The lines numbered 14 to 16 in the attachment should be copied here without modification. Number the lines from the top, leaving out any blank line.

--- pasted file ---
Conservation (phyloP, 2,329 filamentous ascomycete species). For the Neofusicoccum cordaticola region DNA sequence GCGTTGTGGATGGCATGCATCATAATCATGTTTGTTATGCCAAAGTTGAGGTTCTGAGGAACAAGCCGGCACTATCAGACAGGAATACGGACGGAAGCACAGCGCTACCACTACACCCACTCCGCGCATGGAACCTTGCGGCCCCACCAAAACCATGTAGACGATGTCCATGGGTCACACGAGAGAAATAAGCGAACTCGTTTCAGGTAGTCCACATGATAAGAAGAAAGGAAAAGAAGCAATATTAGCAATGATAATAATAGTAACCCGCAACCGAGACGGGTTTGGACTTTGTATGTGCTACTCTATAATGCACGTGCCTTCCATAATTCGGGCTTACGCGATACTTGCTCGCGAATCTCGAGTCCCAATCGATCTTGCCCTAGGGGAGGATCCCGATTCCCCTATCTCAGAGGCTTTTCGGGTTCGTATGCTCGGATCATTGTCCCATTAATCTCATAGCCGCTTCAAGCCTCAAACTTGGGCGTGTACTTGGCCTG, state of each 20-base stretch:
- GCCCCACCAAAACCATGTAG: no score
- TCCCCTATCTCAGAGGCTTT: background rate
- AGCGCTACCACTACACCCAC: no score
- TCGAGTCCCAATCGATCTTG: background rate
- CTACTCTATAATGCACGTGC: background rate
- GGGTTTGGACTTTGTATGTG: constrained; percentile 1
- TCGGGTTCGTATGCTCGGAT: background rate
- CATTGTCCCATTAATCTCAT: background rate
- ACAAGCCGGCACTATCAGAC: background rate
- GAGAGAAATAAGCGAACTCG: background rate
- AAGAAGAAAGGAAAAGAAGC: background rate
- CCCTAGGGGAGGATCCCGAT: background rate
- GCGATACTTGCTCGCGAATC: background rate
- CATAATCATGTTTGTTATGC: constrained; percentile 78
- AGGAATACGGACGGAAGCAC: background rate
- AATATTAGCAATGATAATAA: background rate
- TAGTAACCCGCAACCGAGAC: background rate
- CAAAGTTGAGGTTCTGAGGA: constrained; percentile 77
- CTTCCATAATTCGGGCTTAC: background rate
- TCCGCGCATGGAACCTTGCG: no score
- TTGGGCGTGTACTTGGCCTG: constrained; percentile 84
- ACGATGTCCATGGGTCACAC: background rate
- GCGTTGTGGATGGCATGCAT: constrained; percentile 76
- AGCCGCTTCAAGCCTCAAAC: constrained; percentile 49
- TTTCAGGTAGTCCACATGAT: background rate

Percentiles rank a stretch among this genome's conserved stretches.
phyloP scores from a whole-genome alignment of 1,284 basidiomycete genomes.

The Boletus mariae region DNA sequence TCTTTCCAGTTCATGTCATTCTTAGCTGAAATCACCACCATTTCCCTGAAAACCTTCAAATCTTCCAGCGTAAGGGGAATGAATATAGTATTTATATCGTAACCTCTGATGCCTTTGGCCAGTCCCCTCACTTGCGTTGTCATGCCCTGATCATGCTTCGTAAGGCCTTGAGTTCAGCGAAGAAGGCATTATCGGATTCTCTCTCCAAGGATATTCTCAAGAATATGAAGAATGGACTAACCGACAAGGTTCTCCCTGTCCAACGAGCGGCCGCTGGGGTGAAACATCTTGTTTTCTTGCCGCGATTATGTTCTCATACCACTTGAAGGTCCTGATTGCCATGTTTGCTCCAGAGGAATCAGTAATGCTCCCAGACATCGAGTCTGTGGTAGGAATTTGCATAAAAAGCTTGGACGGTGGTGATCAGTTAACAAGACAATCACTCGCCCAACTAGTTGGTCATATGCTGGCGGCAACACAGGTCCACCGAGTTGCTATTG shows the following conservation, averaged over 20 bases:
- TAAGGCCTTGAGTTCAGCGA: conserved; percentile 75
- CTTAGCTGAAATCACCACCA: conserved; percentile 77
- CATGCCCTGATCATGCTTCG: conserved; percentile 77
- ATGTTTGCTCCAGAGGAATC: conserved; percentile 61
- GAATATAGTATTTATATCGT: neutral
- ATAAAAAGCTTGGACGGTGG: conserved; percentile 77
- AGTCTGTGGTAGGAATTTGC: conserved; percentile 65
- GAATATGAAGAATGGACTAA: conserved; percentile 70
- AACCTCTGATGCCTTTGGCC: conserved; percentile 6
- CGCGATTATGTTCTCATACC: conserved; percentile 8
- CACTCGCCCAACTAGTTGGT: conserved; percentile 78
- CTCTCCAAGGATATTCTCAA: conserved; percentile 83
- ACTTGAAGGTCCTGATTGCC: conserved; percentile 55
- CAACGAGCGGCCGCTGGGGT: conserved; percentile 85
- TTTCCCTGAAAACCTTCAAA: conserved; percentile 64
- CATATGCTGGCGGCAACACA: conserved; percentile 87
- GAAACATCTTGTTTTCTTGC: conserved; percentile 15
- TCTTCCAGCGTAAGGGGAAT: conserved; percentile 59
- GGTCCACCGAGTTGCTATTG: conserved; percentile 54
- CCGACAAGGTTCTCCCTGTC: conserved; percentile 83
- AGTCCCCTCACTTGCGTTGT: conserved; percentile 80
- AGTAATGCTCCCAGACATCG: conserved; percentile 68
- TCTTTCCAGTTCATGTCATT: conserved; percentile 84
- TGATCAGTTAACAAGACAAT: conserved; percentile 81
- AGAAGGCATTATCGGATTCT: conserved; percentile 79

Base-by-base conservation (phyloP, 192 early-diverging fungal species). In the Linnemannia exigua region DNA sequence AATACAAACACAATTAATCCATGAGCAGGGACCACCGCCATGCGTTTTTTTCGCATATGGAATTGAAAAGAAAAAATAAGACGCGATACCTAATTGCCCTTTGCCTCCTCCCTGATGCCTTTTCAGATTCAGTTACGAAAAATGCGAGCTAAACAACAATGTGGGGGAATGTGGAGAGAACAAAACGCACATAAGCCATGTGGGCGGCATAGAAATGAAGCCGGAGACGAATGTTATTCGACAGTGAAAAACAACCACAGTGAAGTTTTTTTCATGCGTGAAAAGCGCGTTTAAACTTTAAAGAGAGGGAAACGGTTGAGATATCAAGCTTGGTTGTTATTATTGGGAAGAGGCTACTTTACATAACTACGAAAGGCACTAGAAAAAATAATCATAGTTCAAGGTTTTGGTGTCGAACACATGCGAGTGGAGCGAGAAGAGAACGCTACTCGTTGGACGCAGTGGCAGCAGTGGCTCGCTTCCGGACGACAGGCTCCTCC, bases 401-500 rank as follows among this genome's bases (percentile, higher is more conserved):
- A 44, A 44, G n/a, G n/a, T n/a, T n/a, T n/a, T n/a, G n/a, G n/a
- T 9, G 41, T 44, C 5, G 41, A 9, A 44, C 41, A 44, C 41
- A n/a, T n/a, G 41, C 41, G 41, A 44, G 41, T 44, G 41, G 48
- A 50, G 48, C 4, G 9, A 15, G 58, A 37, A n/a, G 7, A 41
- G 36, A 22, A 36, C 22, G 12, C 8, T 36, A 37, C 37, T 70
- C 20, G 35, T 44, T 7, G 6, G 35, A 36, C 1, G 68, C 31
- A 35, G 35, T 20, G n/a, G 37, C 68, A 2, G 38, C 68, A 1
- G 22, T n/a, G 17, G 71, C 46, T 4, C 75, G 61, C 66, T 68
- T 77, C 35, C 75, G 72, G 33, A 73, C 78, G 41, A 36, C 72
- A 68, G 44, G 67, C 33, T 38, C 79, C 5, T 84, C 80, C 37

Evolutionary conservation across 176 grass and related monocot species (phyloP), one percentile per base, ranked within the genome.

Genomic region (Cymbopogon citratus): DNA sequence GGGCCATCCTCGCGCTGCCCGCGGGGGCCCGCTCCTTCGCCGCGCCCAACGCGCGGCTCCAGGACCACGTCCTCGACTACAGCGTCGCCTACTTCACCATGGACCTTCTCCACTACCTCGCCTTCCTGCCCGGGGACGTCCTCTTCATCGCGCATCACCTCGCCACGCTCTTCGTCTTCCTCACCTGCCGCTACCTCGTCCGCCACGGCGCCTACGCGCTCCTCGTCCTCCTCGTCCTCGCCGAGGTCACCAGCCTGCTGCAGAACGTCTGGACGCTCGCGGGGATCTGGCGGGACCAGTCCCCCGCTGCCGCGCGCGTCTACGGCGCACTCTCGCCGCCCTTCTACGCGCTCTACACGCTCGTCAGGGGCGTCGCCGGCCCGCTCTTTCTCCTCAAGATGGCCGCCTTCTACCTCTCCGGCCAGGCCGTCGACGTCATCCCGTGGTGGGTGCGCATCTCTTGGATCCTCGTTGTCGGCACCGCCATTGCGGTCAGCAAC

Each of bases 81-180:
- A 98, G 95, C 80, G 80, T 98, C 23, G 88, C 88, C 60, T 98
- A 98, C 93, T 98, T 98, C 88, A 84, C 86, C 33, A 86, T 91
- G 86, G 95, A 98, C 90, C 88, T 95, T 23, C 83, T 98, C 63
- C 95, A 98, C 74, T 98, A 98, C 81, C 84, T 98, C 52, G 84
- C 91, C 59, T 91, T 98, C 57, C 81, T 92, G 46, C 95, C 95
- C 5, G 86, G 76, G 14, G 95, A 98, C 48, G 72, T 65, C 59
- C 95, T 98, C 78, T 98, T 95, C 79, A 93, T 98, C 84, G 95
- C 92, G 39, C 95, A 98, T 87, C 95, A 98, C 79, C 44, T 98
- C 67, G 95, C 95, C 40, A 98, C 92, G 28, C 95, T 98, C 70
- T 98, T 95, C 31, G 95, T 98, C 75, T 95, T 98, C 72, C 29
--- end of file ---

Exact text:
- GCGATACTTGCTCGCGAATC: background rate
- CATAATCATGTTTGTTATGC: constrained; percentile 78
- AGGAATACGGACGGAAGCAC: background rate